The parametric staircase is a key design feature, inspired by Bahraini boats and made using 700 pieces of oak; Photographs by Guillaume de Laubier

With the desire to celebrate Bahraini craftsmanship, the interior designer commissioned local artisans to make furnishings for the hotel. Fashion designer Hala Kaiksow created the bedding with gold thread embroidery and motifs from the Epic of Gilgamesh as well as the tapestry that was made in Lebanon by Basheir’s friends from Bokja Designs in the same theme. All the artworks on display have been sourced from native artists.

The foyer of the hotel uses a mix of terrazzo and tiles; Photographs by Guillaume de Laubier

The bedroom interiors in coral, blue, lavender and yellow are mainly inspired by the Epic of Gilgamesh, with each chamber named after a theme from the ancient Mesopotamian poem. For the majlis and dining rooms, Basheir uses shades of teal, while doors and window shutters are painted seafoam blue—a sort of nautical homage to Muharraq’s famed coastline.

The majlis or reception area is furnished with custom made terrazzo floors, sheer curtains by Dedar Milano and bespoke tapestry by Lebanese designers Bokja Design inspired by the Epic of Gilgamesh; Photographs by Guillaume de Laubier

The hotel sits as the first destination for visitors of the Pearling Path, a UNESCO World Heritage Site. Even so Basheir says that he did not want to use “any predictable Arabic patterns or arabesque motifs, which is very clichéd. I like adding an element of surprise and the metamorphic light in the dining room is definitely something I wanted to incorporate as a way to communicate with visitors. It’s a kinetic wall with moon eclipse lights that adapts to one’s physical movement. It is almost as if you are having a dialogue with the wall if you are sitting alone. I wanted to truly to engage all the senses,” he explains.

An antique radio is placed on the window sill of the dining room. Partially seen are sheer curtains by Dedar Milano; Photographs by Guillaume de Laubier

Modern furniture offsets vintage accessories such as old radios and bespoke handmade tapestry from Bokja Design with Gilgamesh motifs. A lot of brass, bronze and embroidered fabrics are seen in the decadent colonial styled hotel. The custom tiles in the courtyard in blue and green bird motif are reminiscent of old colonial tiles; also used here is the local favourite terrazzo, which is customised for the property.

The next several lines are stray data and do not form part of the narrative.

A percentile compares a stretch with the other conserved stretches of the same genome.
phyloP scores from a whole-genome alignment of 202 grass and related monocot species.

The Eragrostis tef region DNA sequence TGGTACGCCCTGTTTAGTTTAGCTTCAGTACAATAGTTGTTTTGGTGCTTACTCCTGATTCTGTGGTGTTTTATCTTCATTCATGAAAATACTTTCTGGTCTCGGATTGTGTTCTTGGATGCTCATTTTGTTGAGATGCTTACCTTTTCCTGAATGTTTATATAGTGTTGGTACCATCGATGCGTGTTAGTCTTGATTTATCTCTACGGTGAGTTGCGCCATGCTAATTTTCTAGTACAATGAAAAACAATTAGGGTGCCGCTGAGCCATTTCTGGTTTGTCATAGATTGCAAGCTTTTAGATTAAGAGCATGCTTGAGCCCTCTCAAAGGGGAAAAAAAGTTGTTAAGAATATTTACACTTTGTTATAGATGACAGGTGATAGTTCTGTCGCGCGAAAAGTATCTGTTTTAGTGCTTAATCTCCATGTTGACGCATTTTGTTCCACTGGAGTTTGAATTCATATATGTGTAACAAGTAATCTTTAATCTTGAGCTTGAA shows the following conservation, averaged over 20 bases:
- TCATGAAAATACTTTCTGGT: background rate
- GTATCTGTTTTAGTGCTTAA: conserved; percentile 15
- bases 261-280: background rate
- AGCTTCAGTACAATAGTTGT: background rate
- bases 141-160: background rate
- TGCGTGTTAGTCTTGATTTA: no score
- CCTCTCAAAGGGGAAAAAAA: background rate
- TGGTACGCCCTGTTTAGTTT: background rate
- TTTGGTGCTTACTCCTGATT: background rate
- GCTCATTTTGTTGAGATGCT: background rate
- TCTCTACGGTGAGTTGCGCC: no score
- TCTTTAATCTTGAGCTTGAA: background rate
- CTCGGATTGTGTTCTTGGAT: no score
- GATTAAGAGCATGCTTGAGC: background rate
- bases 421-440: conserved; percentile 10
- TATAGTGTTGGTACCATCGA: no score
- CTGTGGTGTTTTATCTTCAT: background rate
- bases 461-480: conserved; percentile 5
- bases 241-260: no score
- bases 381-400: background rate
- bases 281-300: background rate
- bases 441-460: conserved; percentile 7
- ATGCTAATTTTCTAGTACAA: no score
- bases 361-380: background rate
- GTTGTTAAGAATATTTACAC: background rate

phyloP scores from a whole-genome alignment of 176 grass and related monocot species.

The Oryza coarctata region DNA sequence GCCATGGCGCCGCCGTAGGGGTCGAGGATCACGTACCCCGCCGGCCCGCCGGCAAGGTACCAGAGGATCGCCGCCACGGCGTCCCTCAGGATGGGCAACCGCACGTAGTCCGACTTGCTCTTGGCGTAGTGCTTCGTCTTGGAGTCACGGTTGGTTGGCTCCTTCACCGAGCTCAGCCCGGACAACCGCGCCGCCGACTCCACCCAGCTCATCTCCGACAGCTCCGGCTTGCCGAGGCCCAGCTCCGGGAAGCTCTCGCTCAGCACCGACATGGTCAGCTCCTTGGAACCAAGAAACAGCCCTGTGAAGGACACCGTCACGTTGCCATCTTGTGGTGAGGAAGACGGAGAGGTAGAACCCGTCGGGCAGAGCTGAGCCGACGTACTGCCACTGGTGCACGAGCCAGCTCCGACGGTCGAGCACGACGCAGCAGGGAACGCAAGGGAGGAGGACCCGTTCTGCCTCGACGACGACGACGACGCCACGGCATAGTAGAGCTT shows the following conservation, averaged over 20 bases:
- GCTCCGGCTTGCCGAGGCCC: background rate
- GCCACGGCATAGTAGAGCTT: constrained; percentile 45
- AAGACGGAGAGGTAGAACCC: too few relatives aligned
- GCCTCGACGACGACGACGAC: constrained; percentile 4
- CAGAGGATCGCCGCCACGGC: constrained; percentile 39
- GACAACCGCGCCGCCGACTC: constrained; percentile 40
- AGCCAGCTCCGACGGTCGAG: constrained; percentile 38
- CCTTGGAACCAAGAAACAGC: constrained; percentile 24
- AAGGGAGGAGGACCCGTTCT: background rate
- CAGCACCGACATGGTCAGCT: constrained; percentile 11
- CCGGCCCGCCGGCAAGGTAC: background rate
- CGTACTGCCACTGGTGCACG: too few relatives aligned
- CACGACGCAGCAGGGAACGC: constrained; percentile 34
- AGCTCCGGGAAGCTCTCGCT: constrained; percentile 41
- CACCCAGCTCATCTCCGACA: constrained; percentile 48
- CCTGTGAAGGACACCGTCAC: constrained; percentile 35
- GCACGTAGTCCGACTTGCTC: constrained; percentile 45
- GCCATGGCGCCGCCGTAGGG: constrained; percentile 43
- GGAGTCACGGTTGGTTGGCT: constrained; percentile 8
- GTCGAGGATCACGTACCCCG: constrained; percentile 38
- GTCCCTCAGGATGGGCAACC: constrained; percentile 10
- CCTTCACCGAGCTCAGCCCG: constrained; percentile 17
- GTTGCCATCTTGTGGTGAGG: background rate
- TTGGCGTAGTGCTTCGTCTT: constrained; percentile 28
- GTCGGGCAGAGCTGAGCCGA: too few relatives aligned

A custom made lapis lazuli side table along with a handwoven basket with a glass base by Giuse Maggi is seen in the majlis; Photographs by Guillaume de Laubier

Colonial style furniture, traditional Bahraini elements, jewel tones, modern furnishings, indigenous flora and maritime allusions makes Nuzul Al Salam a unique venue that transports you to another realm where time ceases to exist. “My favourite spot in the house is no doubt the verdurous secret garden terrace I designed in the Sun Room, which serves as the perfect hideaway from city life,” smiles Basheir.

Scroll below for more images of Nuzul Al Salam by Ammar Basheir…

Locally made blue terrazzo, greens and a blue chair by Weiner GTV Design characterise this passageway; Photographs by Guillaume de Laubier

 

The central courtyard is transformed into an orangerie with orange and lemon trees. It is decorated using wood and woven cane armchairs from Weiner GTV Design, chairs from Bellavista and custom floor tiles with bird motifs; Photographs by Guillaume de Laubier

 

Each accessory is hand picked by Ammar Basheir, including these antique candle holders and silver tray; Photographs by Guillaume de Laubier